ICMM's Mining Contribution Index (MCI) synthesises into a single number – and an associated ranking – the significance of the mining sector’s contribution to national economies. This provides an indication of the relative importance of mining to the economic life of a country. The MCI is designed to improve the understanding of the role of mining in national economies; it illustrates the importance of good mineral resource governance if governments are to ensure that mineral wealth translates into broad-based economic and social progress.
- The majority of countries that rank highly on the fifth MCI continue to be mining dependent countries. This has remained the case across the previous editions of the MCI and across commodity cycles, demonstrating the sustained essentiality of responsible mining practices.
- Suriname and the Democratic Republic of the Congo remain the top ranked countries overall. Across all five editions of the MCI, the top 25 remains dominated by low and middle-income economies.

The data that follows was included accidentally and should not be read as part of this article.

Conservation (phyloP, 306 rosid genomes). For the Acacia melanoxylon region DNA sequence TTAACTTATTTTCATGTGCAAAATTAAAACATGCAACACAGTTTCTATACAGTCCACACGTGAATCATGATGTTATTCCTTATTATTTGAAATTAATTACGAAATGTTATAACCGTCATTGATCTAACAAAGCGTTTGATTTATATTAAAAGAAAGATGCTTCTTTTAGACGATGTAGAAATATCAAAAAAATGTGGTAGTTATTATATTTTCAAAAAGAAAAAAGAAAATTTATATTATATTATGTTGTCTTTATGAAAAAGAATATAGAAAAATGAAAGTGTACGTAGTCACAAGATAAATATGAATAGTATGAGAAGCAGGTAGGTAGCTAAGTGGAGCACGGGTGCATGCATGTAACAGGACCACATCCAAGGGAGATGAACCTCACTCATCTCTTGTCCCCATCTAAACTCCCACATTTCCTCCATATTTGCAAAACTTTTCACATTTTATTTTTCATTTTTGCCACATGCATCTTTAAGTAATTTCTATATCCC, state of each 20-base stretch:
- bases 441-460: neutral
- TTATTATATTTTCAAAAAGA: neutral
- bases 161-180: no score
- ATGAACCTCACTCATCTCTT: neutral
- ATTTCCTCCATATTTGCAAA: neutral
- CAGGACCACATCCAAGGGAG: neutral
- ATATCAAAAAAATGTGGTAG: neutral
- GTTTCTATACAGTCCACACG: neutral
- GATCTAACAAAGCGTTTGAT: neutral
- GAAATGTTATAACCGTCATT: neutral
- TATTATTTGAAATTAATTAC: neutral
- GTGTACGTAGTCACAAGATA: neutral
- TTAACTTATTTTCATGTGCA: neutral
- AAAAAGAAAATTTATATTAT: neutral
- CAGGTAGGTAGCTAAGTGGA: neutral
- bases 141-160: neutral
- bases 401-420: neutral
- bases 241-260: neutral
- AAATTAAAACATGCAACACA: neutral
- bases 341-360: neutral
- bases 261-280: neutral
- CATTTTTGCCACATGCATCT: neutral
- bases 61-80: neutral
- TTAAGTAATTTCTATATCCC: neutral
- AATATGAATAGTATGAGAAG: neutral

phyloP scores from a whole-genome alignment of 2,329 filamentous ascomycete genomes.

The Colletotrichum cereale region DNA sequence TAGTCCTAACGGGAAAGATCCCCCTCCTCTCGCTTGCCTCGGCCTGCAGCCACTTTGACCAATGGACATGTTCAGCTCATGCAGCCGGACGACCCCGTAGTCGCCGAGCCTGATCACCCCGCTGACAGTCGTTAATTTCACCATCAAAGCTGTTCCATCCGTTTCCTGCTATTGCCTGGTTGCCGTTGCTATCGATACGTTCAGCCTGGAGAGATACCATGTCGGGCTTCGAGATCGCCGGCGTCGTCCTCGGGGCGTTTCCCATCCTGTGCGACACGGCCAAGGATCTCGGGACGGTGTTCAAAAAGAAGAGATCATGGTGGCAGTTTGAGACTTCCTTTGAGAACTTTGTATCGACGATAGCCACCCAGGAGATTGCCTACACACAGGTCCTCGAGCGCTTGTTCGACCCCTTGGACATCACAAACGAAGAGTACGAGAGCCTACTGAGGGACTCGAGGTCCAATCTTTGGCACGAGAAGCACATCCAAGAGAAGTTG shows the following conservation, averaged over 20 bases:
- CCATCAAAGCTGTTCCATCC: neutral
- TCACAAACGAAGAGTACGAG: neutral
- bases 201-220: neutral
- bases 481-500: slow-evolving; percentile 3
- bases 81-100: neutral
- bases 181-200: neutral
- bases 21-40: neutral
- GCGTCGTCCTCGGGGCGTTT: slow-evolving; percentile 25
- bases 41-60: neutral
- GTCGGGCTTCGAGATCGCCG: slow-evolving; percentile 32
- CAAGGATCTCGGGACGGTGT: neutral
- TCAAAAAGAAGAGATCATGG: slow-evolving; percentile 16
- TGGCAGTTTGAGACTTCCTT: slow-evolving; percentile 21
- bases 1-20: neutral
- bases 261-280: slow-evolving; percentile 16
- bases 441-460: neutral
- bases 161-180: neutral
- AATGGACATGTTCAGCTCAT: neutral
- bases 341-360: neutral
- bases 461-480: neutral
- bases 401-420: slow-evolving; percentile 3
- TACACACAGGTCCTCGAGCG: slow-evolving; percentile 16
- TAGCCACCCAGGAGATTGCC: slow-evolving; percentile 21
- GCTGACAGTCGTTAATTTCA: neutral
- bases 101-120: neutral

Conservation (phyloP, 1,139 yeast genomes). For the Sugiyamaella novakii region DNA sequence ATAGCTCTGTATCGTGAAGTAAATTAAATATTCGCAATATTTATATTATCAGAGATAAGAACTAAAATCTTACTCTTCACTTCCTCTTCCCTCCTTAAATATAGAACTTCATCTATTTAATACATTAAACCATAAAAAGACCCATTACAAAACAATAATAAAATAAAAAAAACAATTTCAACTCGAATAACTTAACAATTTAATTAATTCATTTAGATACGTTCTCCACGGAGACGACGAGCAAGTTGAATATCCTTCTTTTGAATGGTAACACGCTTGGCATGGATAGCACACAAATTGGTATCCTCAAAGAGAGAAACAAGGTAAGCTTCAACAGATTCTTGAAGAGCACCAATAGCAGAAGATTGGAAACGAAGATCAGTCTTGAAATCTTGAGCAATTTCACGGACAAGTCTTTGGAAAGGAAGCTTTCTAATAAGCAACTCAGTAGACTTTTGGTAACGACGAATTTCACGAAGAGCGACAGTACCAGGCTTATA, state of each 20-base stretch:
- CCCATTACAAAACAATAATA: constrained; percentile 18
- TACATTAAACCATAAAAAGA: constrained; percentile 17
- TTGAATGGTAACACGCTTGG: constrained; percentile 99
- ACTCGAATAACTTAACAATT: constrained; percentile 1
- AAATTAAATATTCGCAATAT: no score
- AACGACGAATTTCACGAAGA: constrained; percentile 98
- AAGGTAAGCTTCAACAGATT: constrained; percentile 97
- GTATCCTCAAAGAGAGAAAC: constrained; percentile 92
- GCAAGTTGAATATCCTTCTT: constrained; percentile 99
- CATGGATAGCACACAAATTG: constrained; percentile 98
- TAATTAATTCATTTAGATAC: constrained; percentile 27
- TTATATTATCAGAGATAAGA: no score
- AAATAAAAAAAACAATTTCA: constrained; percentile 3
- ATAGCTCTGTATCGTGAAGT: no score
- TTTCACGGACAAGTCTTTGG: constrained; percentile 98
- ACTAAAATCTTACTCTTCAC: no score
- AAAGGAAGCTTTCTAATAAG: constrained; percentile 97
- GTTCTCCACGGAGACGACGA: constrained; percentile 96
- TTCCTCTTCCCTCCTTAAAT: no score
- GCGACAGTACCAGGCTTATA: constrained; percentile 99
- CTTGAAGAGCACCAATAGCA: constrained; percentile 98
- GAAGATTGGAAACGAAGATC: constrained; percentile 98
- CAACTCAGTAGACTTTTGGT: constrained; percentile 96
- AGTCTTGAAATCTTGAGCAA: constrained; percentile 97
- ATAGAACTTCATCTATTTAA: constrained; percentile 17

- This year’s MCI ranks 183 countries from across the world and saw seven new entrants to the top ranked 25 countries. As a result, Madagascar, Sierra Leone, Tajikistan, Dominican Republic, Liberia, Armenia and Mauritania dropped out of the top 25. These countries have all seen an increase of their GDP which leads to a decline in the production value and/or minerals rents as a percentage of GDP.
- Six of the seven countries that dropped out of the top 25 in this edition were African, a contrast to the increase in African countries within the top 25 in the previous edition. These changes were due to a recovery in gross domestic product (GDP) across the continent between 2016 and 2018.
- 84% of the top 25 ranked countries are rated as weak, poor, or failing in NRGI’s Resource Governance Index. This suggests that there is scope to improve practices that can transform the economic contribution from mining in these countries. In low- and middle-income mining dependent countries, responsible mining practices and effective resource mineral governance can be transformative, leading to substantial reductions in levels of poverty and overall improvements in social wellbeing.